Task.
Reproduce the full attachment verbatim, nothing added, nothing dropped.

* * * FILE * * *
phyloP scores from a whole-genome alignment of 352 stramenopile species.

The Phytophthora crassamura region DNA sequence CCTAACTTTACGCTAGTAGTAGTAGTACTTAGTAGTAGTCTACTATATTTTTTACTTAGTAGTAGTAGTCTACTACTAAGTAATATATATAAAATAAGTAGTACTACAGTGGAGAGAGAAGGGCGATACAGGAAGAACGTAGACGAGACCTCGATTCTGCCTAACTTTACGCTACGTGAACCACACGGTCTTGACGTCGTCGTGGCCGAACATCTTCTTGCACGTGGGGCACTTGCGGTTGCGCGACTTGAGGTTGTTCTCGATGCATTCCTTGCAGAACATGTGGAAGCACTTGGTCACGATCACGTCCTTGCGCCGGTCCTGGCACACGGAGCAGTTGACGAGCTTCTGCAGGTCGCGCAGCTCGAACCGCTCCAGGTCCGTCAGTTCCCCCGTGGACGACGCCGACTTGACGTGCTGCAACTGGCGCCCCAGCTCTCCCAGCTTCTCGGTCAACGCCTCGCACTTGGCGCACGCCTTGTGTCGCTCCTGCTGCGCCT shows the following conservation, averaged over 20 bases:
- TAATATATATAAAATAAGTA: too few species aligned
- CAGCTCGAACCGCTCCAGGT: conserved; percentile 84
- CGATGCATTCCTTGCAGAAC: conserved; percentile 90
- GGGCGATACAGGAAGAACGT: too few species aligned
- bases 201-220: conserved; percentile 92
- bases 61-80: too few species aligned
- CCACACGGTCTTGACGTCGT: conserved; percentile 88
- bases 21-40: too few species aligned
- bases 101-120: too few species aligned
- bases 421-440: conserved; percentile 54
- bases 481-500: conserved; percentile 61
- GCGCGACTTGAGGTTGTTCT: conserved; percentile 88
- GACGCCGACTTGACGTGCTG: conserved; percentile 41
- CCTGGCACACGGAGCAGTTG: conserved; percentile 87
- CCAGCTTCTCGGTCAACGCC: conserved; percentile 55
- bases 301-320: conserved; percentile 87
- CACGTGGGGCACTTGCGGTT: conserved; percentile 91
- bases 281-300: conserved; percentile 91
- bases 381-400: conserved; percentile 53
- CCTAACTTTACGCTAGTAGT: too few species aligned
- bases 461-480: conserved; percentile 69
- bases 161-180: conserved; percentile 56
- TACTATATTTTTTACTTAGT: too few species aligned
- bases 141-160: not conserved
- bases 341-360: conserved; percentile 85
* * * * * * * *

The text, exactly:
phyloP scores from a whole-genome alignment of 352 stramenopile species.

The Phytophthora crassamura region DNA sequence CCTAACTTTACGCTAGTAGTAGTAGTACTTAGTAGTAGTCTACTATATTTTTTACTTAGTAGTAGTAGTCTACTACTAAGTAATATATATAAAATAAGTAGTACTACAGTGGAGAGAGAAGGGCGATACAGGAAGAACGTAGACGAGACCTCGATTCTGCCTAACTTTACGCTACGTGAACCACACGGTCTTGACGTCGTCGTGGCCGAACATCTTCTTGCACGTGGGGCACTTGCGGTTGCGCGACTTGAGGTTGTTCTCGATGCATTCCTTGCAGAACATGTGGAAGCACTTGGTCACGATCACGTCCTTGCGCCGGTCCTGGCACACGGAGCAGTTGACGAGCTTCTGCAGGTCGCGCAGCTCGAACCGCTCCAGGTCCGTCAGTTCCCCCGTGGACGACGCCGACTTGACGTGCTGCAACTGGCGCCCCAGCTCTCCCAGCTTCTCGGTCAACGCCTCGCACTTGGCGCACGCCTTGTGTCGCTCCTGCTGCGCCT shows the following conservation, averaged over 20 bases:
- TAATATATATAAAATAAGTA: too few species aligned
- CAGCTCGAACCGCTCCAGGT: conserved; percentile 84
- CGATGCATTCCTTGCAGAAC: conserved; percentile 90
- GGGCGATACAGGAAGAACGT: too few species aligned
- bases 201-220: conserved; percentile 92
- bases 61-80: too few species aligned
- CCACACGGTCTTGACGTCGT: conserved; percentile 88
- bases 21-40: too few species aligned
- bases 101-120: too few species aligned
- bases 421-440: conserved; percentile 54
- bases 481-500: conserved; percentile 61
- GCGCGACTTGAGGTTGTTCT: conserved; percentile 88
- GACGCCGACTTGACGTGCTG: conserved; percentile 41
- CCTGGCACACGGAGCAGTTG: conserved; percentile 87
- CCAGCTTCTCGGTCAACGCC: conserved; percentile 55
- bases 301-320: conserved; percentile 87
- CACGTGGGGCACTTGCGGTT: conserved; percentile 91
- bases 281-300: conserved; percentile 91
- bases 381-400: conserved; percentile 53
- CCTAACTTTACGCTAGTAGT: too few species aligned
- bases 461-480: conserved; percentile 69
- bases 161-180: conserved; percentile 56
- TACTATATTTTTTACTTAGT: too few species aligned
- bases 141-160: not conserved
- bases 341-360: conserved; percentile 85